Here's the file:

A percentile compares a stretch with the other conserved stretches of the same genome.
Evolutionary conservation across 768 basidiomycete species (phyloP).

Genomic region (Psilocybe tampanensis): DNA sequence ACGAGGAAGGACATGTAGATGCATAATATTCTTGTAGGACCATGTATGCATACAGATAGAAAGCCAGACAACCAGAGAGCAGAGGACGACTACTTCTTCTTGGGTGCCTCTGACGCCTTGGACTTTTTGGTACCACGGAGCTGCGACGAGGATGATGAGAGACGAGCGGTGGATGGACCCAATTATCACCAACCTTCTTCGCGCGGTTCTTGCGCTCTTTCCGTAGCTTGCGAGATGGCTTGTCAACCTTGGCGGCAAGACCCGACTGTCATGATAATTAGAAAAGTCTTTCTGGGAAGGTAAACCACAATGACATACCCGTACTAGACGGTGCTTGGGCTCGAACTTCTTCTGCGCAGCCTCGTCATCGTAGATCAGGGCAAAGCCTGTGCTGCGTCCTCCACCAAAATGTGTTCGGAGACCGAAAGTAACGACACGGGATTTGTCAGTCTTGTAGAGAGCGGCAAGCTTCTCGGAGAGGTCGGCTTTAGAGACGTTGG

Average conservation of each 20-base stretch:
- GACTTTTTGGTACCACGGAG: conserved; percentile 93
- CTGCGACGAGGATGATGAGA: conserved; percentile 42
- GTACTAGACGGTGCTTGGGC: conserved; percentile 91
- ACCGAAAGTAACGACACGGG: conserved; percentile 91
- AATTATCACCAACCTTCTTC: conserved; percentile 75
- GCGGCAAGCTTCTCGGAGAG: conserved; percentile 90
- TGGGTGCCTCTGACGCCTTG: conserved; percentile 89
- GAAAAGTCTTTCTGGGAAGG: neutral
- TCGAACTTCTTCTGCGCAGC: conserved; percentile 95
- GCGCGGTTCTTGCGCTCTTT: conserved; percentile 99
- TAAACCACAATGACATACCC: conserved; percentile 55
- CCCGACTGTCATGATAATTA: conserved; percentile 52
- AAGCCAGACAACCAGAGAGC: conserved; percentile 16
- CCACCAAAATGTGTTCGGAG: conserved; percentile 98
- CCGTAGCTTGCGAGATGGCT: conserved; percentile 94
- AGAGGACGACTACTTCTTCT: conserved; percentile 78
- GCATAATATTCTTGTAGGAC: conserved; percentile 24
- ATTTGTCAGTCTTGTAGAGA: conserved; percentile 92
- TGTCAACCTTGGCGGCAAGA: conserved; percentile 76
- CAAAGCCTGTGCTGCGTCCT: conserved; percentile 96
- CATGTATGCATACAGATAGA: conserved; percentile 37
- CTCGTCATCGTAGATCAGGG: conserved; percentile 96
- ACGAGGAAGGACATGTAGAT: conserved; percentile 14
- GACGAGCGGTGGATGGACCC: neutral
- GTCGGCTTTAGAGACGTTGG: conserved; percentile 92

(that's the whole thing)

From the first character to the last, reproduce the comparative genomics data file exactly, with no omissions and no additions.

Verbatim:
A percentile compares a stretch with the other conserved stretches of the same genome.
Evolutionary conservation across 768 basidiomycete species (phyloP).

Genomic region (Psilocybe tampanensis): DNA sequence ACGAGGAAGGACATGTAGATGCATAATATTCTTGTAGGACCATGTATGCATACAGATAGAAAGCCAGACAACCAGAGAGCAGAGGACGACTACTTCTTCTTGGGTGCCTCTGACGCCTTGGACTTTTTGGTACCACGGAGCTGCGACGAGGATGATGAGAGACGAGCGGTGGATGGACCCAATTATCACCAACCTTCTTCGCGCGGTTCTTGCGCTCTTTCCGTAGCTTGCGAGATGGCTTGTCAACCTTGGCGGCAAGACCCGACTGTCATGATAATTAGAAAAGTCTTTCTGGGAAGGTAAACCACAATGACATACCCGTACTAGACGGTGCTTGGGCTCGAACTTCTTCTGCGCAGCCTCGTCATCGTAGATCAGGGCAAAGCCTGTGCTGCGTCCTCCACCAAAATGTGTTCGGAGACCGAAAGTAACGACACGGGATTTGTCAGTCTTGTAGAGAGCGGCAAGCTTCTCGGAGAGGTCGGCTTTAGAGACGTTGG

Average conservation of each 20-base stretch:
- GACTTTTTGGTACCACGGAG: conserved; percentile 93
- CTGCGACGAGGATGATGAGA: conserved; percentile 42
- GTACTAGACGGTGCTTGGGC: conserved; percentile 91
- ACCGAAAGTAACGACACGGG: conserved; percentile 91
- AATTATCACCAACCTTCTTC: conserved; percentile 75
- GCGGCAAGCTTCTCGGAGAG: conserved; percentile 90
- TGGGTGCCTCTGACGCCTTG: conserved; percentile 89
- GAAAAGTCTTTCTGGGAAGG: neutral
- TCGAACTTCTTCTGCGCAGC: conserved; percentile 95
- GCGCGGTTCTTGCGCTCTTT: conserved; percentile 99
- TAAACCACAATGACATACCC: conserved; percentile 55
- CCCGACTGTCATGATAATTA: conserved; percentile 52
- AAGCCAGACAACCAGAGAGC: conserved; percentile 16
- CCACCAAAATGTGTTCGGAG: conserved; percentile 98
- CCGTAGCTTGCGAGATGGCT: conserved; percentile 94
- AGAGGACGACTACTTCTTCT: conserved; percentile 78
- GCATAATATTCTTGTAGGAC: conserved; percentile 24
- ATTTGTCAGTCTTGTAGAGA: conserved; percentile 92
- TGTCAACCTTGGCGGCAAGA: conserved; percentile 76
- CAAAGCCTGTGCTGCGTCCT: conserved; percentile 96
- CATGTATGCATACAGATAGA: conserved; percentile 37
- CTCGTCATCGTAGATCAGGG: conserved; percentile 96
- ACGAGGAAGGACATGTAGAT: conserved; percentile 14
- GACGAGCGGTGGATGGACCC: neutral
- GTCGGCTTTAGAGACGTTGG: conserved; percentile 92